A Student Set Out To Correct The National Park Service's Mistake, He Did A good news story about one citizen's journey to set the record straight with the National Park Service, whose website contained an error.
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A Student Set Out To Correct The National Park Service's Mistake, He Did

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A Student Set Out To Correct The National Park Service's Mistake, He Did

A Student Set Out To Correct The National Park Service's Mistake, He Did

A Student Set Out To Correct The National Park Service's Mistake, He Did

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  • <iframe src="https://www.npr.org/player/embed/669007494/669007495" width="100%" height="290" frameborder="0" scrolling="no" title="NPR embedded audio player">
  • Transcript

A good news story about one citizen's journey to set the record straight with the National Park Service, whose website contained an error.

LULU GARCIA-NAVARRO, HOST:

Now a good news story about government - I know, right? It's the story of one citizen's journey to set the record straight with the National Park Service and the park ranger who helped him do it.

(SOUNDBITE OF DAVE BRUBECK'S "TAKE FIVE")

GARCIA-NAVARRO: Ned Ellis is a college student on a semester off. He's a forestry major, and he was looking at maps online one evening when he discovered a common omission from a couple of different websites.

NED ELLIS: I was looking at Wikipedia and the Mississippi River. I actually have a tattoo of the Mississippi River. But I just looked at all the states. And, you know, it looked like it really pushed up against a lot of borders of states that were and weren't counted. So I kind of just chose to investigate a little.

GARCIA-NAVARRO: Page after page, Ned found that they were all saying the same thing - that water from 31 different states flows into the Mississippi one way or another. Now Ned did a little research, compared maps and found that the number should be 32. Every page he visited, including, finally, the official website of the National Park Service, had somehow missed a state. So he went to the Contact Us page on the NPS website. And he sent in his correction, which came to the inbox of a friendly park ranger, Lyndon Torstenson. Their correspondence follows. Here's Ned Ellis.

ELLIS: Hiya. I was recently perusing Google Maps and watersheds. And your website says the Mississippi River drains an area of about 3.2 million square kilometers, including all or parts of 31 states and two Canadian provinces. But the Mississippi River drains all or parts of 32 states. You likely forgot Michigan, which - seems like all the webpages on the Mississippi River forgets. I'd be happy to send images for proof if you need it. Let me know what happens. Thanks, Ned.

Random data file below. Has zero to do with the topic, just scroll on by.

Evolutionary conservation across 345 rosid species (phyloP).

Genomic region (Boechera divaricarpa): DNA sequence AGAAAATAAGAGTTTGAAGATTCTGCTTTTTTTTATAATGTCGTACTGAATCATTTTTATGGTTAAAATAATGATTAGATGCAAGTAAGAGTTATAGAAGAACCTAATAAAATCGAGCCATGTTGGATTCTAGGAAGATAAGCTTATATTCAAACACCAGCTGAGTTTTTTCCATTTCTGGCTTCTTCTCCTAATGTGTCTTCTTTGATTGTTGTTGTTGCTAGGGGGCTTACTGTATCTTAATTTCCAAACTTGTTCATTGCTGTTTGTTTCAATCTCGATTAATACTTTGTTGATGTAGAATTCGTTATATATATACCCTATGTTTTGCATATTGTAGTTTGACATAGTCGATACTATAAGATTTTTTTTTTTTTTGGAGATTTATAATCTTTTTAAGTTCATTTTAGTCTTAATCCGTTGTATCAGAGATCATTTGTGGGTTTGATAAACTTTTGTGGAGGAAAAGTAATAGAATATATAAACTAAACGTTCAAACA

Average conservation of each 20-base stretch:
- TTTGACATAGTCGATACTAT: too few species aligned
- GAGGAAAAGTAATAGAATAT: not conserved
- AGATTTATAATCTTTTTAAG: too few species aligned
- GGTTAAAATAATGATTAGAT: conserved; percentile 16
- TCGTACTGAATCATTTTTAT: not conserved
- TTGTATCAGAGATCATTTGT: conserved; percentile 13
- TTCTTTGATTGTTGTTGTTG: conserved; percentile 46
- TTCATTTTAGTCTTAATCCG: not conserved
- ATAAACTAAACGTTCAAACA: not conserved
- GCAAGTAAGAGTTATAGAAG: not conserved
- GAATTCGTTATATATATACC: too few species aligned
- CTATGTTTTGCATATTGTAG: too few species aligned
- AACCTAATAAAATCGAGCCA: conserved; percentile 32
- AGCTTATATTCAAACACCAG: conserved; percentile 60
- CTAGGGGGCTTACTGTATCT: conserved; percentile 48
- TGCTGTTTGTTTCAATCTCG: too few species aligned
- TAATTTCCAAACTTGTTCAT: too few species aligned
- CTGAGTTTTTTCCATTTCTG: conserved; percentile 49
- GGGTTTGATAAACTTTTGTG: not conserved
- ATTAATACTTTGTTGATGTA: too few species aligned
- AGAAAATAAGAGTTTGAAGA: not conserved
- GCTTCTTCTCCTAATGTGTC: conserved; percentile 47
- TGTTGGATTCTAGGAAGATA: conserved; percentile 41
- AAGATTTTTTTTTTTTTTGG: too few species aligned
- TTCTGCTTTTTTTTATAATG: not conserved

LYNDON TORSTENSON: Hi, Ned. Thanks for your note. We do count Michigan. Here is our list of 31 states. Alabama, Arkansas, Colorado, Georgia, Illinois...

ELLIS: Hi, Lyndon. Thanks for getting back to me. I didn't really expect to get a response. My apologies. I assumed Michigan was a state you weren't counting. South Carolina has a couple pockets of land that are drained into the Mississippi too. So that's probably the state you're missing on the NPS website. Below is a screenshot from the USGS website showing how at a couple of different points, the drainages and very small creeks drop into South Carolina and then flow into North Carolina to the Mississippi. Thanks. Have a great day, Ned.

TORSTENSON: Huh. That's great to know. I will share this info and see if we can update our info as it relates to the Mississippi basin. Thanks so much.

ELLIS: No problem. Thanks for getting back to me. Have a great night.

GARCIA-NAVARRO: When Ned and Lyndon had the chance to chat, Lyndon assured him the problem had been fixed.

TORSTENSON: I'm happy to say that the webpage is now corrected. And we now say that there are 32 states that drain water to the Mississippi River.

ELLIS: It's really comforting to know that I sent this email to a blank webpage, and I got a response from Lyndon. And it kind of - it goes to show that the federal government is a large beast of bureaucracy, but there are people just working and doing their job.

TORSTENSON: Thanks, Ned. I really appreciate that. And, you know, we above all feel that national parks belong to everyone. And their future depends on everyone and depends on people who care, people like you. And so I really want to thank you for caring enough to send a note to us to correct that mistake.

GARCIA-NAVARRO: That was Ned Ellis and Lyndon Torstenson. And we, too, love to hear from you - corrections, compliments, Thanksgiving recipes. Tweet us. Write us. Wave at us.

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